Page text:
Sydney Royal 2021 has exceeded all expectations in spite of the looming threat of another Covid-19 lockdown to record 800,000 attendees over 12 days, or only 110,000 less than 2019 - the last year the event was held.
Capacity caps set by NSW Health of no more than 60,000 paid ticket holders each day - plus the 10,000 staff, volunteers and exhibitors - meant the public had to book ahead of time and nominate a day in order to come to the show.
Royal Agricultural Society of NSW chief executive Brock Gilmour said what appeared to be draconian measures actually worked in the show's favour.
"It had the result of flattening out crowd numbers and making it a pleasant show experience," he said. "We sold out on eight out of ten days and for the last weekend NSW Health lifted our cap by another 10,000 people. Customers had no trouble booking a ticket for another day and our commercial partners reported a 40 per cent increase in how much each person spent.
"We believe that extra spend came came from the fact that flattening peak crowd numbers led to a more comfortable experience - that and a general trend in the wake of Covid for a desire to attend a live event."
A lot of learnings from this year's event will go towards the great bicentenial celebrations in 2022, like the clever crowd monitoring software provided by Sydney based PMY Group that provided users with an idea of how busy pavilions were, giving attendees the heads up that somewhere else might be more comfortable. That software, which took into account capacity limits and safe distancing requirements, along with the crowd flattening ticketing initiative will likely remain near place during next year's show. That same software was used at the US Open, The Australian Open and will be used at the Tokyo Olympics.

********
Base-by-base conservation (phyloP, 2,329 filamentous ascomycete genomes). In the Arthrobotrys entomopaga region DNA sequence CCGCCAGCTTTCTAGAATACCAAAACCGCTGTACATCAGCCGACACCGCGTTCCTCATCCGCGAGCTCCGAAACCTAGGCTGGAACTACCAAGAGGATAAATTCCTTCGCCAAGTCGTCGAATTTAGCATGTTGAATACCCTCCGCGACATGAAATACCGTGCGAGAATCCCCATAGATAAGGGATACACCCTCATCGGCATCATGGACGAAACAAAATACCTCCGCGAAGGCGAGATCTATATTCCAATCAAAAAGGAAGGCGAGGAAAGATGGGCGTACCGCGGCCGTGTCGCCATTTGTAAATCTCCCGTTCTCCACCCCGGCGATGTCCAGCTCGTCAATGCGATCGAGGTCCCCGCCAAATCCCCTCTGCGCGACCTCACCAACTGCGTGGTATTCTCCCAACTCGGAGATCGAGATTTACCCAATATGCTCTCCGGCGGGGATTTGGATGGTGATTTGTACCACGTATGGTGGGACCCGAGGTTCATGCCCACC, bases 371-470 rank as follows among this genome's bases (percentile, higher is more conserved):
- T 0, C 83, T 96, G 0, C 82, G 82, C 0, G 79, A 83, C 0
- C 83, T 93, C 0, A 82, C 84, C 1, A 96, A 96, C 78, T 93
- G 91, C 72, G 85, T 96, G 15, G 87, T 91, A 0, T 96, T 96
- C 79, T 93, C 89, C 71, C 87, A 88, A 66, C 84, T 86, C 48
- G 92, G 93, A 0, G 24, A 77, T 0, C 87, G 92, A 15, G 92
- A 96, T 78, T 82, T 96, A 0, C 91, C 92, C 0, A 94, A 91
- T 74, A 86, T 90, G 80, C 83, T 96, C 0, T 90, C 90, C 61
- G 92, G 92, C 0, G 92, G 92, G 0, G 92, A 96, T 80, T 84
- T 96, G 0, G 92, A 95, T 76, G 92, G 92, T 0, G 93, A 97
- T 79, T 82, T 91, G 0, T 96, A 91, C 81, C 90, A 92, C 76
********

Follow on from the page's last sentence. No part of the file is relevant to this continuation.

Of course this all comes at a cost with $1.5 million spent on a Covid safe plan, including $500,000 on social distancing marshals and nearly $400,000 on hand sanitiser.
Meanwhile NSW treasury gave its guarantee that if the show was affected by a Covid lockdown it would help cover substantial costs.
"That gave us confidence," said Mr Gilmour. "Without NSW support we couldn't have gone ahead with the show. The logistics were huge. We made the decision to proceed in early December which gave us only four months to prepare. We worked with NSW Health on our Covid safe plan weekly and then daily as the show date came closer."
While livestock exhibitor numbers were down by half the opportunity for rural residents to mix and mingle with long lost friends proved invaluable.
RAS councillor Alastair Rayner the importance to the mental health of show goers could not be underestimated.
"The ability to interact at a professional and personal level is huge," he said. "That is so essential for rural people who have been caught up with drought then fires now floods and of course Covid-19. It has been really important to come to this show and be proud of what we do in agriculture. There are so many mental aspects to this event that you can't put a value on it."
Dairy competition commentator and Semex representative David Ninness said the friendships made at prior shows were more important than ever after the isolation imposed by the pandemic - and lately the floods on the Mid North Coast.
"It was hard for a lot of people last year," he said. "Some farms were not keen on having visitors at all."
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